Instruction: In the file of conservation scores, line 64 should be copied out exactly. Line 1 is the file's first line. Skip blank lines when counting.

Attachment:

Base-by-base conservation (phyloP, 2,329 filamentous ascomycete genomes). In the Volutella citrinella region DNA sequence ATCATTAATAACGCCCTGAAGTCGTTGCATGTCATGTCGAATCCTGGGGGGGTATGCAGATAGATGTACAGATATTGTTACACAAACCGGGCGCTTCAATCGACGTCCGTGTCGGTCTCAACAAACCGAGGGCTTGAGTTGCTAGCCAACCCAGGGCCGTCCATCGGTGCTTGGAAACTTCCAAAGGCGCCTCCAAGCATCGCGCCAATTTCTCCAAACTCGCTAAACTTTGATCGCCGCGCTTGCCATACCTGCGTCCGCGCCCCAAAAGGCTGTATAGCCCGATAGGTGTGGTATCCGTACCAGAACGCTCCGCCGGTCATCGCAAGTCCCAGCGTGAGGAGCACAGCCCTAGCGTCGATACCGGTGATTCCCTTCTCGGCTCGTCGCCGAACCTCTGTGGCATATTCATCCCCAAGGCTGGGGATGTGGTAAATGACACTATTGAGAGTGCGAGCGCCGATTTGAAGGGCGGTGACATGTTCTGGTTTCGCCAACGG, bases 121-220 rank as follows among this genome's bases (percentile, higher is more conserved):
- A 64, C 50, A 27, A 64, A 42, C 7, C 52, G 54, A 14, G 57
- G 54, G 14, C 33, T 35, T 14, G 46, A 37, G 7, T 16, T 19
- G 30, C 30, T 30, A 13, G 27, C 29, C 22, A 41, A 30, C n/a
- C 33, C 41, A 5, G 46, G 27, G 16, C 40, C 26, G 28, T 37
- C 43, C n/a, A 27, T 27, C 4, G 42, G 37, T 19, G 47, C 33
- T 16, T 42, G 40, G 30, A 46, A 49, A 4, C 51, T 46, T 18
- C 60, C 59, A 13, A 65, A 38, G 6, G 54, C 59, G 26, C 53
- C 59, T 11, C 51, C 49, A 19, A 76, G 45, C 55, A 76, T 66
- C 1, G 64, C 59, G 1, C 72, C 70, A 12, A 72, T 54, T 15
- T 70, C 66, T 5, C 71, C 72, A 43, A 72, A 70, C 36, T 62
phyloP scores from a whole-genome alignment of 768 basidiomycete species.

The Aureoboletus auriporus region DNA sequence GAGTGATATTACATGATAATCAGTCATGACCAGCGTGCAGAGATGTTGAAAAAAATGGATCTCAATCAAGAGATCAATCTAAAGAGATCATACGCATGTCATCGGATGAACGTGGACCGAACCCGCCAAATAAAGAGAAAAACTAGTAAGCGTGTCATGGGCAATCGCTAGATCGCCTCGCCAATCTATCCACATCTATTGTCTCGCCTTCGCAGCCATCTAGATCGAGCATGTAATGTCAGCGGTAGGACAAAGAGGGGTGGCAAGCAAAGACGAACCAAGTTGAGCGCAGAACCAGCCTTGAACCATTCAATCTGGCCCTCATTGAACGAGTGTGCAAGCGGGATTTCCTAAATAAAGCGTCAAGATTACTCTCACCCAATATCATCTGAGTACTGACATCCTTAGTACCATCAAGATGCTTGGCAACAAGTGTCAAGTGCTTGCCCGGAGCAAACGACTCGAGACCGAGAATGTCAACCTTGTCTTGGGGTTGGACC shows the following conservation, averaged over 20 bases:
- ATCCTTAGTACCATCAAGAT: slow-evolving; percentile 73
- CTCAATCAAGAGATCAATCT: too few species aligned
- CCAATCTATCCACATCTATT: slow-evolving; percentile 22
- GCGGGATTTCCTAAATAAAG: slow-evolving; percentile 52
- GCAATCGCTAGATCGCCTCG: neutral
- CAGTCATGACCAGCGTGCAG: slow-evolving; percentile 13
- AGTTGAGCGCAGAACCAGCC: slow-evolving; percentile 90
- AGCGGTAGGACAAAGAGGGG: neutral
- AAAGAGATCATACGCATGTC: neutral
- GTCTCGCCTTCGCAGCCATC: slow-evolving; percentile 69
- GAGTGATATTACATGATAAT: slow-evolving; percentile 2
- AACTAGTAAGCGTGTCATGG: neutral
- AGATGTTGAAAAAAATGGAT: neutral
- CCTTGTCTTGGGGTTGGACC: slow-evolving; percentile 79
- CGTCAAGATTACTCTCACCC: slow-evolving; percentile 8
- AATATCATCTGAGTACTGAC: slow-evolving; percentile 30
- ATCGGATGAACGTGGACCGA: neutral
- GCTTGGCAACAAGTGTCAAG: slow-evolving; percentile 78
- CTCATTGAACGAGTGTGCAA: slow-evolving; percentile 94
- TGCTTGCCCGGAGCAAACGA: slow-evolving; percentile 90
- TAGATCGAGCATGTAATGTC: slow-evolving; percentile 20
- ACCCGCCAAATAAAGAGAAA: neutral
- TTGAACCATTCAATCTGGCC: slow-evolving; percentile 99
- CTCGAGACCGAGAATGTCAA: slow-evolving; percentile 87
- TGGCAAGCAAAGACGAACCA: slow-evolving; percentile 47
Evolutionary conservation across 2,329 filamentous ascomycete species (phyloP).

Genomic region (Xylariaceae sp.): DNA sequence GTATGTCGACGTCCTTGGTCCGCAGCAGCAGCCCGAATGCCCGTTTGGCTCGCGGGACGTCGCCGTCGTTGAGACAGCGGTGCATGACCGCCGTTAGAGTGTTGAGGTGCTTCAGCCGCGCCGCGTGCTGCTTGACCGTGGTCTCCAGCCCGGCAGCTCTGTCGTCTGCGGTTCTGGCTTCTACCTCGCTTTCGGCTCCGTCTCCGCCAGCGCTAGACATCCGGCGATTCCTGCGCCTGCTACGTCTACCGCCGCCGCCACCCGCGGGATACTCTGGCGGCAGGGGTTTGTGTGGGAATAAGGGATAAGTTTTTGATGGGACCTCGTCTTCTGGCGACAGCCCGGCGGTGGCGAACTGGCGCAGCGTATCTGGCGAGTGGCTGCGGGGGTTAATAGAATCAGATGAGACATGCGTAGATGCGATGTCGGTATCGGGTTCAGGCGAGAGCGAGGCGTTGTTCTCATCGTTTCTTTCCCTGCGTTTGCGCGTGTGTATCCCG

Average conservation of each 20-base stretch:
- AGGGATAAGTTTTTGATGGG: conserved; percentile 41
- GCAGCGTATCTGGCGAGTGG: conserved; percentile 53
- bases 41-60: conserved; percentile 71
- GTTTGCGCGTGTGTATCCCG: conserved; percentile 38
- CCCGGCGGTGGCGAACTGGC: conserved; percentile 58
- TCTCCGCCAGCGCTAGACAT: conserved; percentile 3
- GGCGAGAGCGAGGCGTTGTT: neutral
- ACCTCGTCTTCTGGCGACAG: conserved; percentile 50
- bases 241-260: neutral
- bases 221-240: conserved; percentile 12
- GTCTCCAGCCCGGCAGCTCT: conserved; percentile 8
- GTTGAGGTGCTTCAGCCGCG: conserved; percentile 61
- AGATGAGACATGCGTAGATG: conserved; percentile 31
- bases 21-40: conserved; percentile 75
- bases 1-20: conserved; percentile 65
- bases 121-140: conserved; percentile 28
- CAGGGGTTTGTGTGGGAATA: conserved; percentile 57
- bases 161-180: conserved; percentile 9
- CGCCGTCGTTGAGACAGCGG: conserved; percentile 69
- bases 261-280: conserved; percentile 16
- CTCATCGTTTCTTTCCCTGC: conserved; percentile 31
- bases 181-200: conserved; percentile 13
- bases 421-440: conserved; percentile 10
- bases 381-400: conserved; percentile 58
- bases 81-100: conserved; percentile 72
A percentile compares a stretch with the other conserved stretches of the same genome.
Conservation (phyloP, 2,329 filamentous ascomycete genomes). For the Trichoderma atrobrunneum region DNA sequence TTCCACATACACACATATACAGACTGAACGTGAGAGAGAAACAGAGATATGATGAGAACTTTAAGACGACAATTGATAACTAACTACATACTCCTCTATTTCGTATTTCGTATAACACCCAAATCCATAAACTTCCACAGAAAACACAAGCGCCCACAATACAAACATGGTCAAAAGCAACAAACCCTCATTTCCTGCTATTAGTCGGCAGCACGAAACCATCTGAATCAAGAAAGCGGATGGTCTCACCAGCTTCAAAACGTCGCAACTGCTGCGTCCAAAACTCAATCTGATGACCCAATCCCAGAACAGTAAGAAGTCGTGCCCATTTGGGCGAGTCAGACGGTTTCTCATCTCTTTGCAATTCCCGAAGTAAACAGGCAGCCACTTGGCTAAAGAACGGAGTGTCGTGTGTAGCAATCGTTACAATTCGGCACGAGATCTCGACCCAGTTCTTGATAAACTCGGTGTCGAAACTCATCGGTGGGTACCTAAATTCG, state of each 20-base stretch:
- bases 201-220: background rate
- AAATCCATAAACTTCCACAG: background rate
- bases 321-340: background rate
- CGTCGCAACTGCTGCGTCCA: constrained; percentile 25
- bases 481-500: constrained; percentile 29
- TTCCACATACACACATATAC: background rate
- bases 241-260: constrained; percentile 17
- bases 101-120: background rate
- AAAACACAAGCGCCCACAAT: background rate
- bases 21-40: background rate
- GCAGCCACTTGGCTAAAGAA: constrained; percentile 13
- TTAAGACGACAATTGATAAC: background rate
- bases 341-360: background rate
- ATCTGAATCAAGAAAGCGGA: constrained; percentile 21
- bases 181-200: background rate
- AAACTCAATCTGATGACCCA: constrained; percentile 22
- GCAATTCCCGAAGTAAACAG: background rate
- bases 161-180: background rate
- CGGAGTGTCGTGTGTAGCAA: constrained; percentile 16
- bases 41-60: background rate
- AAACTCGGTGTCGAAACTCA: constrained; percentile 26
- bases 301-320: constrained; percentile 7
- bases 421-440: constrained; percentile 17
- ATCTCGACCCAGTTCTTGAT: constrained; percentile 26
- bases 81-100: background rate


- bases 421-440: conserved; percentile 10